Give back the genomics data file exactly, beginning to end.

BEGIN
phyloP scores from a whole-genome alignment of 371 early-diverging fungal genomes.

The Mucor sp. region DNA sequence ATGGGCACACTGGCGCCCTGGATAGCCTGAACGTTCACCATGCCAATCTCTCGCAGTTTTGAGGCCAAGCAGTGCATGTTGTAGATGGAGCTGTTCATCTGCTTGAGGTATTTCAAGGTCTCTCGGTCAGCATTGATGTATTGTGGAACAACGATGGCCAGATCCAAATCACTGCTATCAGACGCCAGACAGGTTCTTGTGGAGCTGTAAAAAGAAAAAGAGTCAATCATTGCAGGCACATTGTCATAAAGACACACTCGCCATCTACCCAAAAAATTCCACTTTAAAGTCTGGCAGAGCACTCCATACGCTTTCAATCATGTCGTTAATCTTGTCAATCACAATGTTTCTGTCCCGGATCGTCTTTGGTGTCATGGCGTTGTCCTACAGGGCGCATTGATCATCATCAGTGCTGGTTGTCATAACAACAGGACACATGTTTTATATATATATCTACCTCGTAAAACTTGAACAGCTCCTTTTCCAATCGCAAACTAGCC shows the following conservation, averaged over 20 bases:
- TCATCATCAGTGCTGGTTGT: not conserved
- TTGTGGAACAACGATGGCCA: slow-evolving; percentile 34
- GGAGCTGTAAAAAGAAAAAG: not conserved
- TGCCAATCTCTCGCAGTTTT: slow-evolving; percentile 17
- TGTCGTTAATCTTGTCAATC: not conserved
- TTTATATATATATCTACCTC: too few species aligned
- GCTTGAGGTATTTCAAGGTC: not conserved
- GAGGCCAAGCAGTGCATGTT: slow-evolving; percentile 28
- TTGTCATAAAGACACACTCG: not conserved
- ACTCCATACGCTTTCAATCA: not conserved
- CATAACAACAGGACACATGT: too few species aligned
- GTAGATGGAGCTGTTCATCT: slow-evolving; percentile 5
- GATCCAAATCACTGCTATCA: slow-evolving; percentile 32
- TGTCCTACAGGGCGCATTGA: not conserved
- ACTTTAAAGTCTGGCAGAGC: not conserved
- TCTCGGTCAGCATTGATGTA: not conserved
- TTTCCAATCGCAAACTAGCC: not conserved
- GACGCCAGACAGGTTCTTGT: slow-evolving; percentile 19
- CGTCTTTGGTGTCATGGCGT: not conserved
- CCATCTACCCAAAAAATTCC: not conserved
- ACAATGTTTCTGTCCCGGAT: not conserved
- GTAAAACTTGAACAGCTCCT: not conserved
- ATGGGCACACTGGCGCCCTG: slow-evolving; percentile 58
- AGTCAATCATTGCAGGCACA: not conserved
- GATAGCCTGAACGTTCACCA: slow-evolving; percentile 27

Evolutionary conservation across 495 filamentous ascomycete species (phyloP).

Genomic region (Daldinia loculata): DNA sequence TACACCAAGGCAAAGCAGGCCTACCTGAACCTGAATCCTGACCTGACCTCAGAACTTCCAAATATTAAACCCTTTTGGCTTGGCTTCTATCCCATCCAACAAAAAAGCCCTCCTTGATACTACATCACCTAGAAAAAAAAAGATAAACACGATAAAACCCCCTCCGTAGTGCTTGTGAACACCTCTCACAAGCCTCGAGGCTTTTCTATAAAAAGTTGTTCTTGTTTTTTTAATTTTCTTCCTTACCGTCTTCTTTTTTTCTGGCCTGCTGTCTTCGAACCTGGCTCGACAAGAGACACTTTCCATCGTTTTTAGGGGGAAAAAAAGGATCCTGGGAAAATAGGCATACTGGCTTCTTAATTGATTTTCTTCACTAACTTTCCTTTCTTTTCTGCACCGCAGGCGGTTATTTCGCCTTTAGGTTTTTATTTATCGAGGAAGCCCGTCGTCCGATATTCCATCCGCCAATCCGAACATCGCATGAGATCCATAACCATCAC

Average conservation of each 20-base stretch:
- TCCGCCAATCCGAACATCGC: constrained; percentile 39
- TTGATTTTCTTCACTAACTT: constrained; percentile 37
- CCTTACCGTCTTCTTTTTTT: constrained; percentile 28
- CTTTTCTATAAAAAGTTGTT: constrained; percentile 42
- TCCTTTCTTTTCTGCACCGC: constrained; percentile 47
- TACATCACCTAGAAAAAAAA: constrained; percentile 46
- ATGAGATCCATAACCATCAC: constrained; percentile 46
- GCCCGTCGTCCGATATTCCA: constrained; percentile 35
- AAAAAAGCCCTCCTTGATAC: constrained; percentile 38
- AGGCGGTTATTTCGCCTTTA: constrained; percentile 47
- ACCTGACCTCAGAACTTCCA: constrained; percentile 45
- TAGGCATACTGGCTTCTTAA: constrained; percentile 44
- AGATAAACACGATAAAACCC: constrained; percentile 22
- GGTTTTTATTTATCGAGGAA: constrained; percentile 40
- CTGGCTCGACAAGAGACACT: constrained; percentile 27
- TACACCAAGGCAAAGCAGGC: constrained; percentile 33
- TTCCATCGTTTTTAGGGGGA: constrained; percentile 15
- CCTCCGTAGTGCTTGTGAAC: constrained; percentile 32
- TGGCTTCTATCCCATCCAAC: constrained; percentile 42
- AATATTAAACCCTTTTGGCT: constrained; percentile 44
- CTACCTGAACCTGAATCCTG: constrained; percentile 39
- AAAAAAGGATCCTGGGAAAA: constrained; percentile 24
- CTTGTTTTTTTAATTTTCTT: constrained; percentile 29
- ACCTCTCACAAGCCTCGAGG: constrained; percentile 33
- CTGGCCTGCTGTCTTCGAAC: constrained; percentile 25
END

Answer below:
phyloP scores from a whole-genome alignment of 371 early-diverging fungal genomes.

The Mucor sp. region DNA sequence ATGGGCACACTGGCGCCCTGGATAGCCTGAACGTTCACCATGCCAATCTCTCGCAGTTTTGAGGCCAAGCAGTGCATGTTGTAGATGGAGCTGTTCATCTGCTTGAGGTATTTCAAGGTCTCTCGGTCAGCATTGATGTATTGTGGAACAACGATGGCCAGATCCAAATCACTGCTATCAGACGCCAGACAGGTTCTTGTGGAGCTGTAAAAAGAAAAAGAGTCAATCATTGCAGGCACATTGTCATAAAGACACACTCGCCATCTACCCAAAAAATTCCACTTTAAAGTCTGGCAGAGCACTCCATACGCTTTCAATCATGTCGTTAATCTTGTCAATCACAATGTTTCTGTCCCGGATCGTCTTTGGTGTCATGGCGTTGTCCTACAGGGCGCATTGATCATCATCAGTGCTGGTTGTCATAACAACAGGACACATGTTTTATATATATATCTACCTCGTAAAACTTGAACAGCTCCTTTTCCAATCGCAAACTAGCC shows the following conservation, averaged over 20 bases:
- TCATCATCAGTGCTGGTTGT: not conserved
- TTGTGGAACAACGATGGCCA: slow-evolving; percentile 34
- GGAGCTGTAAAAAGAAAAAG: not conserved
- TGCCAATCTCTCGCAGTTTT: slow-evolving; percentile 17
- TGTCGTTAATCTTGTCAATC: not conserved
- TTTATATATATATCTACCTC: too few species aligned
- GCTTGAGGTATTTCAAGGTC: not conserved
- GAGGCCAAGCAGTGCATGTT: slow-evolving; percentile 28
- TTGTCATAAAGACACACTCG: not conserved
- ACTCCATACGCTTTCAATCA: not conserved
- CATAACAACAGGACACATGT: too few species aligned
- GTAGATGGAGCTGTTCATCT: slow-evolving; percentile 5
- GATCCAAATCACTGCTATCA: slow-evolving; percentile 32
- TGTCCTACAGGGCGCATTGA: not conserved
- ACTTTAAAGTCTGGCAGAGC: not conserved
- TCTCGGTCAGCATTGATGTA: not conserved
- TTTCCAATCGCAAACTAGCC: not conserved
- GACGCCAGACAGGTTCTTGT: slow-evolving; percentile 19
- CGTCTTTGGTGTCATGGCGT: not conserved
- CCATCTACCCAAAAAATTCC: not conserved
- ACAATGTTTCTGTCCCGGAT: not conserved
- GTAAAACTTGAACAGCTCCT: not conserved
- ATGGGCACACTGGCGCCCTG: slow-evolving; percentile 58
- AGTCAATCATTGCAGGCACA: not conserved
- GATAGCCTGAACGTTCACCA: slow-evolving; percentile 27

Evolutionary conservation across 495 filamentous ascomycete species (phyloP).

Genomic region (Daldinia loculata): DNA sequence TACACCAAGGCAAAGCAGGCCTACCTGAACCTGAATCCTGACCTGACCTCAGAACTTCCAAATATTAAACCCTTTTGGCTTGGCTTCTATCCCATCCAACAAAAAAGCCCTCCTTGATACTACATCACCTAGAAAAAAAAAGATAAACACGATAAAACCCCCTCCGTAGTGCTTGTGAACACCTCTCACAAGCCTCGAGGCTTTTCTATAAAAAGTTGTTCTTGTTTTTTTAATTTTCTTCCTTACCGTCTTCTTTTTTTCTGGCCTGCTGTCTTCGAACCTGGCTCGACAAGAGACACTTTCCATCGTTTTTAGGGGGAAAAAAAGGATCCTGGGAAAATAGGCATACTGGCTTCTTAATTGATTTTCTTCACTAACTTTCCTTTCTTTTCTGCACCGCAGGCGGTTATTTCGCCTTTAGGTTTTTATTTATCGAGGAAGCCCGTCGTCCGATATTCCATCCGCCAATCCGAACATCGCATGAGATCCATAACCATCAC

Average conservation of each 20-base stretch:
- TCCGCCAATCCGAACATCGC: constrained; percentile 39
- TTGATTTTCTTCACTAACTT: constrained; percentile 37
- CCTTACCGTCTTCTTTTTTT: constrained; percentile 28
- CTTTTCTATAAAAAGTTGTT: constrained; percentile 42
- TCCTTTCTTTTCTGCACCGC: constrained; percentile 47
- TACATCACCTAGAAAAAAAA: constrained; percentile 46
- ATGAGATCCATAACCATCAC: constrained; percentile 46
- GCCCGTCGTCCGATATTCCA: constrained; percentile 35
- AAAAAAGCCCTCCTTGATAC: constrained; percentile 38
- AGGCGGTTATTTCGCCTTTA: constrained; percentile 47
- ACCTGACCTCAGAACTTCCA: constrained; percentile 45
- TAGGCATACTGGCTTCTTAA: constrained; percentile 44
- AGATAAACACGATAAAACCC: constrained; percentile 22
- GGTTTTTATTTATCGAGGAA: constrained; percentile 40
- CTGGCTCGACAAGAGACACT: constrained; percentile 27
- TACACCAAGGCAAAGCAGGC: constrained; percentile 33
- TTCCATCGTTTTTAGGGGGA: constrained; percentile 15
- CCTCCGTAGTGCTTGTGAAC: constrained; percentile 32
- TGGCTTCTATCCCATCCAAC: constrained; percentile 42
- AATATTAAACCCTTTTGGCT: constrained; percentile 44
- CTACCTGAACCTGAATCCTG: constrained; percentile 39
- AAAAAAGGATCCTGGGAAAA: constrained; percentile 24
- CTTGTTTTTTTAATTTTCTT: constrained; percentile 29
- ACCTCTCACAAGCCTCGAGG: constrained; percentile 33
- CTGGCCTGCTGTCTTCGAAC: constrained; percentile 25